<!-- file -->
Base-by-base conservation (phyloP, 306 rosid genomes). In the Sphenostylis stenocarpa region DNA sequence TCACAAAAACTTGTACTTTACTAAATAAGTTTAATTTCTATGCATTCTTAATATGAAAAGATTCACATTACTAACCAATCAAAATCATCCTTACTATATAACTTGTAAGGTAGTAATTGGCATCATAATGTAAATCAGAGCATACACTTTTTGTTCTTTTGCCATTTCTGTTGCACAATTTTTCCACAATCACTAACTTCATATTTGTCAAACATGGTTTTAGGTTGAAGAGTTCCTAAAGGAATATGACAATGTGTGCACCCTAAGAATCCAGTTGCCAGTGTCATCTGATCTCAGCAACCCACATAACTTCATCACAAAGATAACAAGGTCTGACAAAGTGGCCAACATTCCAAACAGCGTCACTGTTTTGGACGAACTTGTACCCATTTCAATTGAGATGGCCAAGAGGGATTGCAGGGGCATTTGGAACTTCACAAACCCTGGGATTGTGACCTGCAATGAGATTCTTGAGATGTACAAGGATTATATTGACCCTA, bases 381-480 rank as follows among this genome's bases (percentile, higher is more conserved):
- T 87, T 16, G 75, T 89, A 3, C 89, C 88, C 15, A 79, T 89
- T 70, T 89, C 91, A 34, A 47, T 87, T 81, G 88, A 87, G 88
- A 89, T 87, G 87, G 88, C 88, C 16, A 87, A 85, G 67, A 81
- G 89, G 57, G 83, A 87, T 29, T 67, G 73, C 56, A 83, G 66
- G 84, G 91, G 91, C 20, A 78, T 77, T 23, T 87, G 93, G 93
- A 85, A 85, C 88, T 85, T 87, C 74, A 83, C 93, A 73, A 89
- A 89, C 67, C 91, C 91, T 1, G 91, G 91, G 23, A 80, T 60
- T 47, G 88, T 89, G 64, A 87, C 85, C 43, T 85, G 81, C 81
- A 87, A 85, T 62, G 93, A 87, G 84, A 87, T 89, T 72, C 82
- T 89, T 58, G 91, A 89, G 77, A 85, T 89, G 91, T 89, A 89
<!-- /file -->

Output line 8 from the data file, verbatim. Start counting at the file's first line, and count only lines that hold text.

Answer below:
- A 89, C 67, C 91, C 91, T 1, G 91, G 91, G 23, A 80, T 60